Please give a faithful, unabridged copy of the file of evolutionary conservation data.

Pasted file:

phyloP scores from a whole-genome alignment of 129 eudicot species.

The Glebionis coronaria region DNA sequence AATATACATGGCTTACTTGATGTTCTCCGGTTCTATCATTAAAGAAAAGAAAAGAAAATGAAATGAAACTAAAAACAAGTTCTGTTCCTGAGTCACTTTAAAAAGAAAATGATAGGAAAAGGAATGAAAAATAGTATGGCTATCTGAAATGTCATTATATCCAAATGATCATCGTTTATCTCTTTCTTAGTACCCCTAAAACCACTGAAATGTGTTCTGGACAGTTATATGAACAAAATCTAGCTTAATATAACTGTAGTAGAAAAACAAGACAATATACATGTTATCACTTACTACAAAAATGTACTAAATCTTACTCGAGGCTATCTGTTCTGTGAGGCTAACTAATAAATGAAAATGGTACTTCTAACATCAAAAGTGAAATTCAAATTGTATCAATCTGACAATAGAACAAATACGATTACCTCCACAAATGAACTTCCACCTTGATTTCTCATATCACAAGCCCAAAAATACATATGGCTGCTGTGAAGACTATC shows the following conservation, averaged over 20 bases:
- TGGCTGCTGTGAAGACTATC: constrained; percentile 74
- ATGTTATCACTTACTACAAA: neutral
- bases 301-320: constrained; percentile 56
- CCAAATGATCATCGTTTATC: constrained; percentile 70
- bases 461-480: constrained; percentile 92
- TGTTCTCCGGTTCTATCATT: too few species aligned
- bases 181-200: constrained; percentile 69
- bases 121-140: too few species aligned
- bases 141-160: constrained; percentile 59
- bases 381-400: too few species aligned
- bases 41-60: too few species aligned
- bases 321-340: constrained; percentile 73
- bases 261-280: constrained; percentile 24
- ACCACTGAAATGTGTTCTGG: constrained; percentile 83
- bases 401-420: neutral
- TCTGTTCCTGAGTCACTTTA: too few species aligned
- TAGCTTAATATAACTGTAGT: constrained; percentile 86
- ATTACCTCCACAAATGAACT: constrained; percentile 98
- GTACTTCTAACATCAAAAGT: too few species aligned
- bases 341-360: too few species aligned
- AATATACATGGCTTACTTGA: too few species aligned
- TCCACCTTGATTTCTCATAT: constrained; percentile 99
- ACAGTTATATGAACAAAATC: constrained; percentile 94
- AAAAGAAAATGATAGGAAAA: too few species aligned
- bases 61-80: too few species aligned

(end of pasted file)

phyloP scores from a whole-genome alignment of 129 eudicot species.

The Glebionis coronaria region DNA sequence AATATACATGGCTTACTTGATGTTCTCCGGTTCTATCATTAAAGAAAAGAAAAGAAAATGAAATGAAACTAAAAACAAGTTCTGTTCCTGAGTCACTTTAAAAAGAAAATGATAGGAAAAGGAATGAAAAATAGTATGGCTATCTGAAATGTCATTATATCCAAATGATCATCGTTTATCTCTTTCTTAGTACCCCTAAAACCACTGAAATGTGTTCTGGACAGTTATATGAACAAAATCTAGCTTAATATAACTGTAGTAGAAAAACAAGACAATATACATGTTATCACTTACTACAAAAATGTACTAAATCTTACTCGAGGCTATCTGTTCTGTGAGGCTAACTAATAAATGAAAATGGTACTTCTAACATCAAAAGTGAAATTCAAATTGTATCAATCTGACAATAGAACAAATACGATTACCTCCACAAATGAACTTCCACCTTGATTTCTCATATCACAAGCCCAAAAATACATATGGCTGCTGTGAAGACTATC shows the following conservation, averaged over 20 bases:
- TGGCTGCTGTGAAGACTATC: constrained; percentile 74
- ATGTTATCACTTACTACAAA: neutral
- bases 301-320: constrained; percentile 56
- CCAAATGATCATCGTTTATC: constrained; percentile 70
- bases 461-480: constrained; percentile 92
- TGTTCTCCGGTTCTATCATT: too few species aligned
- bases 181-200: constrained; percentile 69
- bases 121-140: too few species aligned
- bases 141-160: constrained; percentile 59
- bases 381-400: too few species aligned
- bases 41-60: too few species aligned
- bases 321-340: constrained; percentile 73
- bases 261-280: constrained; percentile 24
- ACCACTGAAATGTGTTCTGG: constrained; percentile 83
- bases 401-420: neutral
- TCTGTTCCTGAGTCACTTTA: too few species aligned
- TAGCTTAATATAACTGTAGT: constrained; percentile 86
- ATTACCTCCACAAATGAACT: constrained; percentile 98
- GTACTTCTAACATCAAAAGT: too few species aligned
- bases 341-360: too few species aligned
- AATATACATGGCTTACTTGA: too few species aligned
- TCCACCTTGATTTCTCATAT: constrained; percentile 99
- ACAGTTATATGAACAAAATC: constrained; percentile 94
- AAAAGAAAATGATAGGAAAA: too few species aligned
- bases 61-80: too few species aligned